Additional indications for prompt ear tube insertion include complications of AOM, such as meningitis, facial nerve palsy, and otomastoiditis. In patients with these complications, ear tubes can help halt tympanic membrane injury (eg, from retraction pockets, which distort the eardrum, and the subtle process of adhesive otitis media, which limits ossicular vibrations and can lead to permanent hearing loss). Prompt insertion of tympanostomy tubes ventilates the middle ear space and prevents further retraction of an eardrum under the negative pressure.

    Expected Outcomes
    Overall, 80% of children requiring ear tubes need 1 set of ear tubes. In children with ear tubes, episodes of otitis media are less frequent and are more readily treated with antibiotic ear drops.

    Paradise's long-term study of a small cohort of children with OME did not show an overall improvement with respect to developmental outcomes in children who received tubes more promptly at age 3 years, regardless of baseline hearing. However, this study did not examine individual improvements or improvements within more handicapped populations.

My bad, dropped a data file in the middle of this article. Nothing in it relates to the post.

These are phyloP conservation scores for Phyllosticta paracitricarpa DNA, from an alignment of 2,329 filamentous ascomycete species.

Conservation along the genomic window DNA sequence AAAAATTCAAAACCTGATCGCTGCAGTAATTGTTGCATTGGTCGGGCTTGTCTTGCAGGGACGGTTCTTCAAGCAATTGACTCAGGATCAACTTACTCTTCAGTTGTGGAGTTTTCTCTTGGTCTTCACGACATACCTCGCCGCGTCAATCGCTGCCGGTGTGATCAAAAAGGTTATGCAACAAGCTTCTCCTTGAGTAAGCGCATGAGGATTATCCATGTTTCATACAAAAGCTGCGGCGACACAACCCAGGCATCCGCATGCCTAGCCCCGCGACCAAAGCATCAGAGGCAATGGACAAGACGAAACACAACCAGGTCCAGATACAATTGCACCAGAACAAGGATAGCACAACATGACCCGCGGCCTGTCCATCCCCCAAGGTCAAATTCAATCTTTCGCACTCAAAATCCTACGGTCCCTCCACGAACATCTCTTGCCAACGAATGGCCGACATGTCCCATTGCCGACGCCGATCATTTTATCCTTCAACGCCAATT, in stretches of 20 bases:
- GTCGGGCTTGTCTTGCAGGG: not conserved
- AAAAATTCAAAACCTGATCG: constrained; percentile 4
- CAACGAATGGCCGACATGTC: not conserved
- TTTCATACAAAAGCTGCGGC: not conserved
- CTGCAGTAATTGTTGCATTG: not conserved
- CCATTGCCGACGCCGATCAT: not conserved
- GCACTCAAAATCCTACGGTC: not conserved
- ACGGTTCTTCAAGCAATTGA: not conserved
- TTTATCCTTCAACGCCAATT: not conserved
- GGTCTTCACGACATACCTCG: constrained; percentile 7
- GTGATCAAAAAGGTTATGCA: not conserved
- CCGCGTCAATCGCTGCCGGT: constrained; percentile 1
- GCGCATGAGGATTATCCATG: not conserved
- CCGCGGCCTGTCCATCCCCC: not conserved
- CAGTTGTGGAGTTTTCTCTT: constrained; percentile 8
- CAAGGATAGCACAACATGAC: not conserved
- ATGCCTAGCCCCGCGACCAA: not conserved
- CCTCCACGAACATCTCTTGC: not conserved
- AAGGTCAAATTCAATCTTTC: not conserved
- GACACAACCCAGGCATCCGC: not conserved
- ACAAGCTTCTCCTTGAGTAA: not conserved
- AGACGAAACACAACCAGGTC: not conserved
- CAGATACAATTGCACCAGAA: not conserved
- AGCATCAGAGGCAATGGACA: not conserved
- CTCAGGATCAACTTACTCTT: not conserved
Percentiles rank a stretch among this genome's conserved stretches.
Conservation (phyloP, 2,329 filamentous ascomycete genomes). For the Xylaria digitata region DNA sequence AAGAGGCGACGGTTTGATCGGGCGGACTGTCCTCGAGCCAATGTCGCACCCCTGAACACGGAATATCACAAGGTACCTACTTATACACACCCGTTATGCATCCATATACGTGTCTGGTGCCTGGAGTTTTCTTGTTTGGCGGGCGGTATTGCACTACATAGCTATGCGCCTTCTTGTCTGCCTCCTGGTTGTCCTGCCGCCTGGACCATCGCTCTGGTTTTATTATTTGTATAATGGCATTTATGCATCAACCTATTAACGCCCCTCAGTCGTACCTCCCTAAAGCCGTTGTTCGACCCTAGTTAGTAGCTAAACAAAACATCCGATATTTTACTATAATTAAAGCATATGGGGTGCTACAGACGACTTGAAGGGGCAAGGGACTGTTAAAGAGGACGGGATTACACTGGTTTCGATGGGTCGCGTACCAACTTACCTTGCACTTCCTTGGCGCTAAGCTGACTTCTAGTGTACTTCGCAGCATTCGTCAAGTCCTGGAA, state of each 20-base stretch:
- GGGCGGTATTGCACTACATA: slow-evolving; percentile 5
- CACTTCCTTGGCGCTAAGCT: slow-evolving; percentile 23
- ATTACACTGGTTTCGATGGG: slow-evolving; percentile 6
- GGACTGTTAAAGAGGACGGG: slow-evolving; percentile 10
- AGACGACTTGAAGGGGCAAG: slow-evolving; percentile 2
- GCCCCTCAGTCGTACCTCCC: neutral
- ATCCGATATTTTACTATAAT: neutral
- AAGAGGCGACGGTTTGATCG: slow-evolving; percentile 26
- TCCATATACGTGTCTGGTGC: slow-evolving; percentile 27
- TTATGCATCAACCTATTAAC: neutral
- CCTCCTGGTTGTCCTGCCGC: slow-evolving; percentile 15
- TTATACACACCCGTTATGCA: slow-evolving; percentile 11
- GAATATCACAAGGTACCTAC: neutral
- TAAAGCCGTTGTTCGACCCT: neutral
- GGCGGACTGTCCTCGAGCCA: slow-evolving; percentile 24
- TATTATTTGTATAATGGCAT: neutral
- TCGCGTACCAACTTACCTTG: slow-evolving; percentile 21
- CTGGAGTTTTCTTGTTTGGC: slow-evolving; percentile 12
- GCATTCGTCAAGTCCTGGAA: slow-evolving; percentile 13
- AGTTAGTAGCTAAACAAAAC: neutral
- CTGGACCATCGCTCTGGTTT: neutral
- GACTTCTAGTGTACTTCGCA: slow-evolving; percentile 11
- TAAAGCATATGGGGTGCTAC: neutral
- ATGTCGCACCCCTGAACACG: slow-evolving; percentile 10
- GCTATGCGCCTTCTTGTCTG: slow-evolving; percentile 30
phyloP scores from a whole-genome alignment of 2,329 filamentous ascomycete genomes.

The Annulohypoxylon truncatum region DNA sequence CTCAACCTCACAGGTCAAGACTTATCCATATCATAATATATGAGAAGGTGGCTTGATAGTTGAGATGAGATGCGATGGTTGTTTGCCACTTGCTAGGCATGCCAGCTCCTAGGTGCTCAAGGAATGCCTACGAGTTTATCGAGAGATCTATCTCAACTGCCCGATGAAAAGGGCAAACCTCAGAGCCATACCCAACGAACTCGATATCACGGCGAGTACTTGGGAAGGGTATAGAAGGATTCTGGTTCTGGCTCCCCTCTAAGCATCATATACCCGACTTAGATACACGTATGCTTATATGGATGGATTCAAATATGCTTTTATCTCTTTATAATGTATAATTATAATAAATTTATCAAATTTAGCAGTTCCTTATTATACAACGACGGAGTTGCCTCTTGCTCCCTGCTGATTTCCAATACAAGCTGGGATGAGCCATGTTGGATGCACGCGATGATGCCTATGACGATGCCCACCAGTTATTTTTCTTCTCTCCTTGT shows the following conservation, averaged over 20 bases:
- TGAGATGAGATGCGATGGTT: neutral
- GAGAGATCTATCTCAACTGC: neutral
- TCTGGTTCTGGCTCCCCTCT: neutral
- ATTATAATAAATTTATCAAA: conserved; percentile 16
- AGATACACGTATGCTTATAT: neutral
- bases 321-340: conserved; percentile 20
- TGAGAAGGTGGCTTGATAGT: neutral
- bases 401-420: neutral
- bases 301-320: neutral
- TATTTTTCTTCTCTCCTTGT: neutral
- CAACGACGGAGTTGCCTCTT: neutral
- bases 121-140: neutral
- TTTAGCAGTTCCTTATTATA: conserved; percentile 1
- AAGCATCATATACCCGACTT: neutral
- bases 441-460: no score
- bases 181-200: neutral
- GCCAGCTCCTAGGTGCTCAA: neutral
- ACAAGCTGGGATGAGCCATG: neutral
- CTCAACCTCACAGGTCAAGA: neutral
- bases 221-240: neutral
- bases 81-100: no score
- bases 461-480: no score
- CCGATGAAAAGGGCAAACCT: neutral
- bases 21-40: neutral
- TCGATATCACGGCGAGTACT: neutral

In contrast, Maw et al showed a small benefit in language development in children with bilateral OME and hearing loss.

    Preprocedural Planning
    Institutional protocols should be followed regarding verification of the procedure and the patient. An appropriate workup should be carried out, as follows.

    Audiography
    An audiogram is often obtained before the procedure to assess the degree and severity of hearing loss. If a patient reports normal hearing and has a normal audiogram before the procedure, a repeat audiogram after ear tube insertion is not imperative.

    Pneumatic otoscopy and tympanometry
    Pneumatic otoscopy is the primary diagnostic method for otitis media with effusion (OME) and helps distinguish this condition from acute otitis media (AOM). Tympanometry (tympanography) can be done to confirm the diagnosis of OME. In addition to pneumatic otoscopy and tympanometry, skilled examination of the tympanic membrane under a microscope remains the best clinical way to diagnose other types of otitis media.